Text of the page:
Restoring Sensory Experience to the Ordinary Form Mass

I recently went to a Theology on Tap session on “The History of the Mass” and the priest who gave the session lamented that the OF needed to regain that sensory experience that the EF had gained through centuries of liturgical experimentation and cultural shaping.

Let’s say that within the confines of liturgical laws, which are obviously open to implementation on a diocesan level by the diocesan bishop, Masses of this progressive sort do not wholly constitute liturgical abuse. Discuss.

I think for many, the EF Mass was fairly devoid of almost any “sensory experience.”

The celebrant had his back to the faithful. He spoke (often extremely rapidly) in an unintelligible language. People couldn’t really see what he was physically doing on the altar.

Many resorted to praying the Rosary during the Mass because they had no real idea of what was going on.

And, if one were to say the exact thing about the OF one might be banned or reported. I can tell you about the less then heavenly things I see when I go to the OF — abuse and lack of reverence has become the norm so it isn’t frowned upon in the OF.

Those “less than heavenly things” are not by design either. They contravene the OF rubrics.

On the other hand, things that are part of the EF design – ad orientum orientation and speaking the entire Mass is a language foreign to most is by design.

English isn’t doing too well either.

Wait a minute…

Is there an an emoticon for someone shaking the cobwebs out of their head to ensure that they read what they think they just read?

The EF was formed through centuries of experimentation and was shaped by secular culture? Did I read that right?


Don’t really want to watch a linked video, so I am just going to comment on the thread title and the good Father’s comment. I suspect one of the things that would help is if liturgists would stop using new-fangled terms such as “sensory experience”.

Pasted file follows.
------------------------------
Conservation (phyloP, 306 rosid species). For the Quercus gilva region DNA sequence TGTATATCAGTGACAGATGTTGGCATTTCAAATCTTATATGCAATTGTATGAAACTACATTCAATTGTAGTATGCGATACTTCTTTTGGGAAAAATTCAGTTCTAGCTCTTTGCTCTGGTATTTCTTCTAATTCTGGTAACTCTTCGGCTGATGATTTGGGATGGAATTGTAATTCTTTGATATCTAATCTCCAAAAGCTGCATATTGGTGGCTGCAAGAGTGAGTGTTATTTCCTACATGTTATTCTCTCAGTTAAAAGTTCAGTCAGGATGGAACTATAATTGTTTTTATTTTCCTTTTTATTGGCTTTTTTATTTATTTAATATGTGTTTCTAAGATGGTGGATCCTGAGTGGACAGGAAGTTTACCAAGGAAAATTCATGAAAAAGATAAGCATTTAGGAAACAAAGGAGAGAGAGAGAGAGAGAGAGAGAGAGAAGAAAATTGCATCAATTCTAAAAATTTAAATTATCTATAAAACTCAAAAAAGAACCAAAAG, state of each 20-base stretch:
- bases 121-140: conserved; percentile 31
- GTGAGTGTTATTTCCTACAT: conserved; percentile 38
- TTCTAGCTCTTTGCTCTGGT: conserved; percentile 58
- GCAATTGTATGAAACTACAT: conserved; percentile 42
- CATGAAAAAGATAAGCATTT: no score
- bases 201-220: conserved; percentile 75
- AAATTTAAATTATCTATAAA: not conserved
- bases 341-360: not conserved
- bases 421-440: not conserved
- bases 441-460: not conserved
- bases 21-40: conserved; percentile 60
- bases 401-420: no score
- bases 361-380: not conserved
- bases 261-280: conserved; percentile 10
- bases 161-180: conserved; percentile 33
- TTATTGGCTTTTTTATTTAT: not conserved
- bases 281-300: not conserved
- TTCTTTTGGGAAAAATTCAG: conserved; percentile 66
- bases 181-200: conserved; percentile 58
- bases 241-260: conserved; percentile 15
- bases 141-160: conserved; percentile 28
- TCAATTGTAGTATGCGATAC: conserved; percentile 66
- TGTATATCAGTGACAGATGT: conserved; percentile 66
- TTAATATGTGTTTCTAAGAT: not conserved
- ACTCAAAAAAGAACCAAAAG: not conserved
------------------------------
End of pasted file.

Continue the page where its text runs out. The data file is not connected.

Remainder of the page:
the root of the problem comes down to the same thing. people are not being instructed properly. if people are praying the rosary during the EF mass, well somebody somewhere din’t explain to them what the mass is supposed to be about and the different parts of it. if people are not being reverent in the no mass, again, somebody somewhere didn’t do their job properly. be it priests, parents, schoolteachers, i dont’ relaly know but it really boiils down to that. now i don’t know what you are referring to by less tha heveanly things, but i haven’t noticed any problems in thye no mass that i attend. i have yet to attend an ef mass so i can’t comment on that

A lot of the lecture was based on the book by Pierre Loret, ‘The Story of the Mass: From the Last Supper to the Present Day’, plus added information from the priest since the book was published some time ago.

Book found here:

It was for me as a kid - except for rosary beads clicking, people clearing their throats and coughing and the priest whispering there was nothing to focus on except the back of the person in front of you.

I cannot describe the sense of relief when one day the priest made the sign of the cross actually looked at us and said the opening prayer in English. I can clearly remember that moment decades later… It was like coming home.

I think the mass as celebrated by Pope Francis is a good liturgical and sensory experience.

I have to agree though we could use more inscense in the OF as well as better music and Communion with the cup.




I thought he was praying towards the East(liturgicaly this would be where ever the Altar is) with the people, you know as a faithful sheperd leading his people unto the Altar of God.

He spoke (often extremely rapidly) in an unintelligible language.